As I stated before, I have contact Palm on several occasions about numerous problems. I even presented a good dozen bug reports, each reproducible. All of my cries have gone unanswered, and there hasn't been a major system update since December of 2005, which did not address any of the problems I had with the system.
7) No sense of security
The Palm Desktop software is not multi-user aware in the Windows environment. Each Windows user who wishes to use the Palm Desktop must install the software, and even then the Palm user profiles, which are often different for different Windows users, are not protected.
8) Poor performance and functionality from included or sanctioned software
My 50MHz Amiga has better performing email and browser software than VersaMail and Blazer.
VersaMail crashes the moment it touches an ActiveSync (Exchange 2003) server, which I have come to find apparently actually communicates via Outlook Web Access in basic authentication mode rather than RPC over HTTP. The only good thing I can say about VersaMail is that it seems to handle IMAP better than Outlook 2003, though it would be nice if messages no longer on the server would be cleared from the Inbox. VersaMail should also support groups or at least have better contacts lookups.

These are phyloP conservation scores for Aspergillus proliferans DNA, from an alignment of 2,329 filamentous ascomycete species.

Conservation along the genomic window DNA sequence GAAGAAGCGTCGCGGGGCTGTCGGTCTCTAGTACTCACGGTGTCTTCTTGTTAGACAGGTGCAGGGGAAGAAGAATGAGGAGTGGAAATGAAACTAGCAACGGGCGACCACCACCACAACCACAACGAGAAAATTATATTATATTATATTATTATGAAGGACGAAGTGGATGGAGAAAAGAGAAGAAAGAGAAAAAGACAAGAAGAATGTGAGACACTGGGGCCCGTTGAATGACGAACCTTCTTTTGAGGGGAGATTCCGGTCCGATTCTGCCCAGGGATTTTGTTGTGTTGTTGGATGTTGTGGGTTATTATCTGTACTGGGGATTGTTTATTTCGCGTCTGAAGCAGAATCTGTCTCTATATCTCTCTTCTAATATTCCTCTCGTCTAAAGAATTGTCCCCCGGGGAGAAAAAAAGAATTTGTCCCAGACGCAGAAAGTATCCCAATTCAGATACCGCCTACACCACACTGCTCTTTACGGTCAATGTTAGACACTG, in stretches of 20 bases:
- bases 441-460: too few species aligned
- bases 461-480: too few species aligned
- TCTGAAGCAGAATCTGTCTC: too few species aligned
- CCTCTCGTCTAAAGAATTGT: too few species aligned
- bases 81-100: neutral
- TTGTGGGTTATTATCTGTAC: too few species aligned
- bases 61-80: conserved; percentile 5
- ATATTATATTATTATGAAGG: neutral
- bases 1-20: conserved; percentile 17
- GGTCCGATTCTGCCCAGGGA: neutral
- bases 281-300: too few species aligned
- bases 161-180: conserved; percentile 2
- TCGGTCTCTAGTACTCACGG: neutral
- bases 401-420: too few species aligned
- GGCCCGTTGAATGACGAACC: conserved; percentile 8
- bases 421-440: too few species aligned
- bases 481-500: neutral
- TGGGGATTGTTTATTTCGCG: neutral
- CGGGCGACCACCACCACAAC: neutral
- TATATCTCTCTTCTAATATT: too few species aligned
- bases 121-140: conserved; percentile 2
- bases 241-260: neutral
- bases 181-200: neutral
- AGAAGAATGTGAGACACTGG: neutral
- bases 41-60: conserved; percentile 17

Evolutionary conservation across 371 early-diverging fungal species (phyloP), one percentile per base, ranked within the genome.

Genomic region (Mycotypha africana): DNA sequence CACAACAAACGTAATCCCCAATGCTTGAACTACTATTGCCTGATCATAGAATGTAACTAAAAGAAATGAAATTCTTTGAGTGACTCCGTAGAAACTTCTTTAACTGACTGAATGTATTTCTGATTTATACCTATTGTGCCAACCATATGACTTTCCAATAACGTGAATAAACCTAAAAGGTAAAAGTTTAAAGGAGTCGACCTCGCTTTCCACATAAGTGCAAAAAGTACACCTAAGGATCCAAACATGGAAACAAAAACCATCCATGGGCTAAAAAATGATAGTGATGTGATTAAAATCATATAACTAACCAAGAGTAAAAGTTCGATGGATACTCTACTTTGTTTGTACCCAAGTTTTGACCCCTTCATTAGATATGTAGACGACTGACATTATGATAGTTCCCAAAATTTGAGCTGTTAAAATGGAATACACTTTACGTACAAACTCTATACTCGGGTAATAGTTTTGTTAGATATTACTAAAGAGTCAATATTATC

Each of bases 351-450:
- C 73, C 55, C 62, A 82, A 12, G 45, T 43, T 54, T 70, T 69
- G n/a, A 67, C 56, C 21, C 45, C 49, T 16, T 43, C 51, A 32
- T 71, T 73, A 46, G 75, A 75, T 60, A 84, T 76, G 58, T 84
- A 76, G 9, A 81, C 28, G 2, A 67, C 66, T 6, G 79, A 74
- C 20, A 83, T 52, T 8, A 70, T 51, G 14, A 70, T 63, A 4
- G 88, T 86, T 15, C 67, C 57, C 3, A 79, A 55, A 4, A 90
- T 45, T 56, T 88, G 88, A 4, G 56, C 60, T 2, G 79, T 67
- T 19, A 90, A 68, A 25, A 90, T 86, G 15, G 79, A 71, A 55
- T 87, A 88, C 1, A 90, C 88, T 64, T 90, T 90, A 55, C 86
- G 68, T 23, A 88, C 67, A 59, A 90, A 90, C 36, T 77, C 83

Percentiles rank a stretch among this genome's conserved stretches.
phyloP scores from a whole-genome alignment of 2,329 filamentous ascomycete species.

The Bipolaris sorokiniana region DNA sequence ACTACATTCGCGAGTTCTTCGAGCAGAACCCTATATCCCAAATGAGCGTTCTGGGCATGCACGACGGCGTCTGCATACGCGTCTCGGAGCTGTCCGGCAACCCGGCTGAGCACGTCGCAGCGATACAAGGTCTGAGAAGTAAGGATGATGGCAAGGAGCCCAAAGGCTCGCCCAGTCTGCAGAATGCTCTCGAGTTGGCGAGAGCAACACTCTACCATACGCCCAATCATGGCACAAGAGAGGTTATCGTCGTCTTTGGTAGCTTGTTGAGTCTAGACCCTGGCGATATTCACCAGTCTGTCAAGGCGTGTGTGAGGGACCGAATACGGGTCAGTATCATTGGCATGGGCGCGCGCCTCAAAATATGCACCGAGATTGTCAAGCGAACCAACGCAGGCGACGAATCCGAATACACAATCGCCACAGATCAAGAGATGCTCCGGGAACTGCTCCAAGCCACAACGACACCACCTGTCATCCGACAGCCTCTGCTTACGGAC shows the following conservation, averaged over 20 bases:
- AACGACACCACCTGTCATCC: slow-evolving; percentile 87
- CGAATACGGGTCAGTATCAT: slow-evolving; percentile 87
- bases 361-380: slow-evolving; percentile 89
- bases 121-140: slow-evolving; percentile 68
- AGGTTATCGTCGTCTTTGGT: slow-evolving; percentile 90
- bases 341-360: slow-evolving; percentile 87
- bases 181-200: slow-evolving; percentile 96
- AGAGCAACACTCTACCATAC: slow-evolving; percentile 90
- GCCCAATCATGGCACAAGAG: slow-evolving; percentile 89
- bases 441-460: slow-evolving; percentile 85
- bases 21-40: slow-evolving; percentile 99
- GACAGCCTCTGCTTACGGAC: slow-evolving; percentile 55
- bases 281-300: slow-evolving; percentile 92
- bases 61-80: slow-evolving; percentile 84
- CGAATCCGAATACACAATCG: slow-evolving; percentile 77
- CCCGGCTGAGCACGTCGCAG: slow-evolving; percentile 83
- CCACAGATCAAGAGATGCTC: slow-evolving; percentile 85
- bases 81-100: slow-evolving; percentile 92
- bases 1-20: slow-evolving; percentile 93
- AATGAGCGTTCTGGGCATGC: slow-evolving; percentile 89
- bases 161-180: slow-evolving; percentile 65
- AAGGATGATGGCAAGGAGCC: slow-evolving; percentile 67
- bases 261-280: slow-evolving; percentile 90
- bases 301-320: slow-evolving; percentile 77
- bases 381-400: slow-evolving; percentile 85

The LifeDrive also supports VPN software. Even using the Palm-sanctioned VPN program, the system still fails to recognize that VPN functionality is available. None of the VPN menus work, and the program must be launched on its own rather than conveniently from within programs.
9) Left-Handed mode does not change user interface elements
The LifeDrive provides a left-handed mode which one would assume makes the unit more friendly to left-handers. However, it only seems that this mode affects the direction of the landscape viewing mode layout. One would expect that in left-handed mode the UI would adjust itself in ways such as putting scroll bars on the left side of programs to prevent having to reach across the screen to scroll. The left-handed mode setting also does not survive a reboot, so needless to say that, irrespective of its apparent uselessness, I never set it anymore as I would have to do so many times a day.
10) Unfriendly, inflexible, and obstinate hand writing recognition
Graffiti2 is a pain in the ass to use, especially if you do not write with the exact hand orientation as expected. This is another problem for many left-handers already. It also differs in many regards to the original Graffiti system, and cannot be trained to the writing nuances of the user.
All-in-all, the Palm LifeDrive has amazing hardware specs: 413MHz Intel XScale processor, 4GB built-in hard drive, SD RAM and SDIO, high resolution color screen with fast refresh, Bluetooth, WiFi, IrDA, and USB. The machine rocks, but is crippled by the PalmOS. This was supposed to augment my laptop as a surrogate in times when I either could not carry or simply did not have my laptop available. Instead, it has been an incredible incumbrance. My experience with the Palm LifeDrive has not only pushed me away from future PalmOS-based devices, but also to sway the professional recommendations I make to my clients. My LifeDrive is close to becoming a $500 paper weight, or embedded in a wall.